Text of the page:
French Open organisers have again defended their handling of Naomi Osaka’s media boycott, but accepted they need to do better on mental health issues.
The Japanese ace announced in the build-up to the major at Roland Garros that she would not attend mandatory post-match press conferences for players.
She explained that being questioned by journalists had a negative impact on her mental well-being.
The four-time slam winner stuck to her stance and did not face the media after her opening win, leading to a $US15,000 ($AU 19,500) fine.
There was also a strongly-worded letter from the board of the four slam tournaments warning her of possible expulsion from the French Open and future majors if she failed to meet her media obligations.
Osaka ended the stand-off with the French Tennis Federation (FFT) by withdrawing from the claycourt major after winning her first round match, revealing she had been battling depression for almost three years.
“The truth is that I have suffered long bouts of depression since the US Open in 2018 and I have had a really hard time coping with that,” the world No.2 wrote on Twitter at the time.
FFT director general Amelie Oudea-Castera said the organisers tried to reach out to Osaka several times without success and the statement from the four majors was to just remind her of the consequences of her decision.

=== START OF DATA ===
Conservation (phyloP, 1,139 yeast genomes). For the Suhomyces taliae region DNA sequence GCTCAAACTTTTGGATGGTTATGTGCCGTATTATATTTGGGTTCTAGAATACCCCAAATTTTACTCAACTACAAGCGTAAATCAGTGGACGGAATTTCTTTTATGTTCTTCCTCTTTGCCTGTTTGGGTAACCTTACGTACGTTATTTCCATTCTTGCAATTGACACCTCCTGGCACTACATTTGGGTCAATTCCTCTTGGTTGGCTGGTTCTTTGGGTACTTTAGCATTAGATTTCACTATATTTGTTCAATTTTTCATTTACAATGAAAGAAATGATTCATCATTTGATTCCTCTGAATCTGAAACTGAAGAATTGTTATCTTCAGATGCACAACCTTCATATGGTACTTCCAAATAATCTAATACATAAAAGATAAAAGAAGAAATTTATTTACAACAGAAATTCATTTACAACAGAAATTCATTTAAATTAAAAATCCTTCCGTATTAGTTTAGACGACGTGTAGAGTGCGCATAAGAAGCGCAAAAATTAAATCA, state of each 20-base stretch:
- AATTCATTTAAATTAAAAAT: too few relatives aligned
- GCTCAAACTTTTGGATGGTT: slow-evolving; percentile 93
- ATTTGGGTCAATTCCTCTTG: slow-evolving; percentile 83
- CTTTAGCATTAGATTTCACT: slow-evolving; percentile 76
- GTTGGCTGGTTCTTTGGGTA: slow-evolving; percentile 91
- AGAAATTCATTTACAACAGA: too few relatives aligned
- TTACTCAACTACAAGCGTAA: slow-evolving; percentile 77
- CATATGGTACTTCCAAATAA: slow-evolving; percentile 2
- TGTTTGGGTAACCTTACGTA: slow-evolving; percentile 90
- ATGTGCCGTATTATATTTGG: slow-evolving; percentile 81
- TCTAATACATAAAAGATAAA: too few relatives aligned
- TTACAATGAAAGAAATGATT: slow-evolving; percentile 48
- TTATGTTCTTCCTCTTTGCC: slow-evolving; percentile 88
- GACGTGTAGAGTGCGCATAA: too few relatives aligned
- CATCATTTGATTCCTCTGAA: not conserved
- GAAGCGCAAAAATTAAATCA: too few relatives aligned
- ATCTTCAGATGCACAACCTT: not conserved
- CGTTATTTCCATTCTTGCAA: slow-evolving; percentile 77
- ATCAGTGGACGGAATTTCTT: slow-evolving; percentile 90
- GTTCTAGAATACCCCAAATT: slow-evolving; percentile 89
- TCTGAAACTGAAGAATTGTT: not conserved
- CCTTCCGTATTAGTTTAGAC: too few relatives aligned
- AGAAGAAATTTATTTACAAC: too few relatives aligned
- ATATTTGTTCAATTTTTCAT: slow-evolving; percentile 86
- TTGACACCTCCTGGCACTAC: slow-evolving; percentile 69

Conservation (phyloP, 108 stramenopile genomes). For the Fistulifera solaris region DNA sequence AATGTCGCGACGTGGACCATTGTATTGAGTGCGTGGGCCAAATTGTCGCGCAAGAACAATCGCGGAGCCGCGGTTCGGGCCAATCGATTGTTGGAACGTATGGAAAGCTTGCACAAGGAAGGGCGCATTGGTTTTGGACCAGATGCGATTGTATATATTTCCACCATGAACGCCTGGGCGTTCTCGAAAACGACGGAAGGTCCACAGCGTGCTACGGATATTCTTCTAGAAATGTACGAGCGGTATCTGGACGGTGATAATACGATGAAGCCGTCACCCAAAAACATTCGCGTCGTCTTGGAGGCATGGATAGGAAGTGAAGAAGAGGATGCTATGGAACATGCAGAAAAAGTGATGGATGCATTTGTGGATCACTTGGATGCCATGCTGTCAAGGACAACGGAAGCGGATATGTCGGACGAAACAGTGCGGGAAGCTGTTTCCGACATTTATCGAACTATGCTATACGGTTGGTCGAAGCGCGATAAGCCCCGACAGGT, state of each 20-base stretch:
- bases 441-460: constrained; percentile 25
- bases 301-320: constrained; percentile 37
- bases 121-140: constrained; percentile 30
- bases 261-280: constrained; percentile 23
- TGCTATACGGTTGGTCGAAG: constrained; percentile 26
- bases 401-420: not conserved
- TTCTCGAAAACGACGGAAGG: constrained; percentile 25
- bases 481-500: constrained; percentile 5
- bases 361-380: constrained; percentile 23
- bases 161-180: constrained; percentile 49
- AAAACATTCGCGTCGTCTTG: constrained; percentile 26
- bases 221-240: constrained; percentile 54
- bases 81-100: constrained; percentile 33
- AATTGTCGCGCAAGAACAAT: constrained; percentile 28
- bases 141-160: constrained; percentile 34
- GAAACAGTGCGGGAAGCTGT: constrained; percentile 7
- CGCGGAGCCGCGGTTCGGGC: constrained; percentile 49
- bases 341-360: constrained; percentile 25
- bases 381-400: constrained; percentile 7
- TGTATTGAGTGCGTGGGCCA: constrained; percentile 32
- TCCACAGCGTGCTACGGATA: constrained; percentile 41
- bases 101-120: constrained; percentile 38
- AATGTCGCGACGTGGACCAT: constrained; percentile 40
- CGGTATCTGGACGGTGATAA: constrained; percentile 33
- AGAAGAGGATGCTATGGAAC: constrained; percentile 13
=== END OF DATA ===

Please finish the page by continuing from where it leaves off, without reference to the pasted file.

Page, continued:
“I think we really cared for her,” Ms Oudea-Castera said.
“We really tried to engage.
“We were pragmatic in the way we handled the progressive approach to sanctions.
“It was a very sensitive and difficult situation, but we believe we really treated that with respect, with care,” she said.
But despite defending their approach, Ms Oudea-Castera admitted the federation could “do better” on mental health.
“This is part of the roadmap we have with the other slams. We will take the initiative on the matter together,” she said.
The withdrawal of the world No.2, however, subjected the four slams to criticism from fans and pundits for their handling of the matter.
FFT president Gilles Moretton said they “had to do it.”
“We need to have equity between all the players … I think we did it the right way,” Mr Moretton said.